I was riding in a New York City taxi this week when the driver (who did not speak much English) and I found we have something very important in common.
The radio was tuned to some pop station and the deejay asked, “What is the one food most women reach for during times of stress?”
I shouted my answer from the backseat. “CHOCOLATE!”
The driver, who had previously been silent on the drive, burst out in laughter. Guffaws, actually. We shared a moment of perfect understanding.
When I asked him if he had a wife or girlfriend, he said, “Yes, and two daughters and they like chocolate too.”
The common language of chocolate has connected me to many a stranger over the years.
Here is the best recipe ever for my favorite cupcakes: Chocolate Ganache Cupcakes
It’s an Ina Garten recipe & here is the link.
You must try them! And don’t change a thing about this recipe. Dee-lish!
October 24 – 30 is National Massage Therapy Awareness Week. And here is something about the benefits of massage that you may not have heard before.
New clinical research shows that massage therapy helps boost your immune system. The Los Angeles Times ran a story touting research that just one massage can boost the immune system. Recent studies recorded measurable changes in the immune system and endocrine system of healthy adults after receiving a Swedish massage.
Dr. Mark Rapaport of Cedars-Sinai Medical Center led the study where researchers took blood samples from people before, during and after receiving a massage.
The blood tests showed that the massage caused sizeable decreases in a hormone that contributes to aggressive behavior, and small decreases in the stress hormone cortisol. The massage participants also had an increase in lymphocytes, cells that help the immune system defend the body from harmful substances.
As we are heading into flu and cold season, you can consider a massage just another measure of prevention for you and your loved ones.
To schedule a massage with Lorrie Garcia, LMT, contact her at 901-496-2881.
This summer we renovated our studio to create space for a new treatment room. With Wayne Knerr scheduled to locate his Acupuncture/Oriental Medicine practice at our studio this fall, we had work to do!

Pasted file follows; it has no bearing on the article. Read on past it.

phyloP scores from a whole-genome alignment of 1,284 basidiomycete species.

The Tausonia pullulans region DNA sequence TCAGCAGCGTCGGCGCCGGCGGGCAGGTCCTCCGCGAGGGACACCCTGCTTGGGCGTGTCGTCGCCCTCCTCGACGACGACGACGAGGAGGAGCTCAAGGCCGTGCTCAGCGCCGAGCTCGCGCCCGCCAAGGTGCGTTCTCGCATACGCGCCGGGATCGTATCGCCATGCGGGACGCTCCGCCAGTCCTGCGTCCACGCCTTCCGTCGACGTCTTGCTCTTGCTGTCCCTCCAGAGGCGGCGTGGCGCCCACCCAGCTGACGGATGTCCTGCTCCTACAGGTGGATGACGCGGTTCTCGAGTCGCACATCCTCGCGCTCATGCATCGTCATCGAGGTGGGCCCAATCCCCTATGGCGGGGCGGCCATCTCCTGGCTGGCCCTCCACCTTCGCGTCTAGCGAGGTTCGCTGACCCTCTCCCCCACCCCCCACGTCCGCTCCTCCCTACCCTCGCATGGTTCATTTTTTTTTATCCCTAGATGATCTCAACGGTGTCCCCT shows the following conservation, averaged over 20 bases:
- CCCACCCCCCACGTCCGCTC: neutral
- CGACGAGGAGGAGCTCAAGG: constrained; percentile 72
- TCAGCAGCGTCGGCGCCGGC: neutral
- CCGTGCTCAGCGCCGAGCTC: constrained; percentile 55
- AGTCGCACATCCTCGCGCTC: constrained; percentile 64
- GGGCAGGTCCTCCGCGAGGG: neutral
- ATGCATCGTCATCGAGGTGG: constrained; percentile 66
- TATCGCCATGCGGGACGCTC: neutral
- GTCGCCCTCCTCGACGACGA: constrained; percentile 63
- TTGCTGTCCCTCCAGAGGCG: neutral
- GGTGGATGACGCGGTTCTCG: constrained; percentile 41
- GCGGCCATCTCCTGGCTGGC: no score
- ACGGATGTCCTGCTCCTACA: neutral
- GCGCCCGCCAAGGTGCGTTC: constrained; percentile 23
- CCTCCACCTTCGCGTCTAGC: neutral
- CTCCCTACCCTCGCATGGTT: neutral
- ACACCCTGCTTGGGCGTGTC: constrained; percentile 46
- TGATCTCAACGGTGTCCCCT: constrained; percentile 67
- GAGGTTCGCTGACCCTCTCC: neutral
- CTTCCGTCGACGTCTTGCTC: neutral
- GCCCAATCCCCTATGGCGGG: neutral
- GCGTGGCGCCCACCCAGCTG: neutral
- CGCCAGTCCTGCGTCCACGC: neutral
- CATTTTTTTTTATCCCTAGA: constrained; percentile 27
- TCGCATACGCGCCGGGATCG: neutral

I always loved the warm, inviting feel of our back room. But the room never had a clear purpose, and was quickly becoming just a large storage room. I knew it could be so much more, but just wasn’t sure how to make it happen.
Enter Jason Johns of Old City Millwork. Jason and his wife Mandy live in the neighborhood and have practice yoga at EYC since we opened.
Jason and I always enjoy talking design — especially creative ways to re-imagine rooms and re-purpose items we already have. Over the course of a few conversations, we got clear about our needs:
After a few drawings, together we came up with the perfect plan that called for Jason’s custom cabinets — complete with re-claimed oak countertop.
The best part is that I felt so at ease with Jason’s plans and the carpenter he brought to our project (the very talented Perry Sponseller_, that I gave them a key & left town for 2 weeks while they did all the hard work.
As you can see, the cabinets form a perfect backdrop to the painting by Martha Kelly (who lives in our ‘hood!). I couldn’t have asked for a more perfect space for us.
Wayne Knerr is back in Memphis, and we are happy that he chose to locate his practice at EYC. Our studio renovation made it possible for Wayne to begin his practice here last month.
After practicing in Memphis for 17 years, Wayne moved to Boston in 2007 to study Oriental Medicine at the New England School of Acupuncture (NESA). He graduated from NESA in August with a Master’s Degree in Acupuncture and Oriental Medicine.
Currently his skill set for pain management/mind-body interactions includes Cranio-Sacral Therapy, Visceral Manipulation, Intuitive Healing and Standard Process Nutritional Supplements.
Although he has passed Foundations, Biomedicine, and Acupuncture Point Board Tests that would allow him to practice in Tennessee, Wayne has elected for an Oriental Medicine license, which means that he will have one more board test to complete — the Chinese Herbology Test.
If all goes well, he expects to receive his license to practice acupuncture in December.
Contact Wayne for an appointment or for more information at 662-519-1287 or via email at firstname.lastname@example.org